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Patient-Reported Outcomes

2. Introduction

While you and i have lips and voices which
are for kissing and to sing with
who cares if some one-eyed son of a bitch
invents an instrument to measure Spring with?

--e. e. cummings, "voices to voices, lip to lip... (XXXIII)"

From Poetry to PROs

  • Why should people care about measuring the patient’s view and voice?
  • Are there any limits to our attempts, i.e., can anything about experience of health and illness be assigned a number that clearly means one person’s health state is better than another’s or better today than yesterday?
  • What is it about PROs that can be measured and how best can we go about this task?
  • How do we label what it is we are trying to measure most appropriately?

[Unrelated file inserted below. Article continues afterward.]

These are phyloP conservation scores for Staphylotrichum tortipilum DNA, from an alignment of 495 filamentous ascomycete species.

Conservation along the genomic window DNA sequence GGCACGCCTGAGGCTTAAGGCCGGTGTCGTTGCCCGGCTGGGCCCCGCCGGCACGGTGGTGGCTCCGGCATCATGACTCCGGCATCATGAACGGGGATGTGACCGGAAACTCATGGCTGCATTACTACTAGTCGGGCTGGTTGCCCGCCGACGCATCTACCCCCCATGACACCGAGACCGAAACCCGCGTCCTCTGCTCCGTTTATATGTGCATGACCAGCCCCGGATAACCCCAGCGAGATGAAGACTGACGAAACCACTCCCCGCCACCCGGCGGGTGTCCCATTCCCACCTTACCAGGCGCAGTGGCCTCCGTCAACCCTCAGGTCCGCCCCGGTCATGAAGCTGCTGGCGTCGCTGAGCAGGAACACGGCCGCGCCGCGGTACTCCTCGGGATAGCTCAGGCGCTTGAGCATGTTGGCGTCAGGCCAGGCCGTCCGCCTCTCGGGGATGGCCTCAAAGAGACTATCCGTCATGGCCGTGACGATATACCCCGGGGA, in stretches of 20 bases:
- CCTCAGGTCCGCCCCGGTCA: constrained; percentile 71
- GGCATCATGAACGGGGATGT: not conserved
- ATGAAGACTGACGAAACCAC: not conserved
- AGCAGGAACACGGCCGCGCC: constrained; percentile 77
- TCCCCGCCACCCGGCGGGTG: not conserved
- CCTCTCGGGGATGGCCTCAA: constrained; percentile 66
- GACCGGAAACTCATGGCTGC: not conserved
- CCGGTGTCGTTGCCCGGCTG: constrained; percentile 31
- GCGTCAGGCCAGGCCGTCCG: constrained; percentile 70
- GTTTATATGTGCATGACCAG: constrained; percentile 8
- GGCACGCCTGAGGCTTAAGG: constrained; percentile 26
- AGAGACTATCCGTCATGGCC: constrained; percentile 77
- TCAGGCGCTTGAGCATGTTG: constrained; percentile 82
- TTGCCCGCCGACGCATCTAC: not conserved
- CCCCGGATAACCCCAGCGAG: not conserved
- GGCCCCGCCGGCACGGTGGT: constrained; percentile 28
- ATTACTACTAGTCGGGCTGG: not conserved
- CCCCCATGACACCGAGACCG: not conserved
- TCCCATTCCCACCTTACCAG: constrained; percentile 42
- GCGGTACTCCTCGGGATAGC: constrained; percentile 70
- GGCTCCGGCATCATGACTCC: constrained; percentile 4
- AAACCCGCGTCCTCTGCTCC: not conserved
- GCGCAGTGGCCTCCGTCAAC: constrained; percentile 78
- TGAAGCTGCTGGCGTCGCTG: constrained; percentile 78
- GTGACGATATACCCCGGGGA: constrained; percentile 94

The extract from the poem above illustrates his distinctive use of words, his rejection of common rules for writing, such as capitalization and punctuation, his irreverence, and his originality.  He challenges us to think about the wisdom and goal of measuring quality of life or what many in the field are beginning to call Patient-Reported Outcomes (PROs), because quality of life has many broad meanings and using PRO terminology requires specification of the concepts being measured.  PROs in the poem are analogous to the measurement of ‘spring’. 

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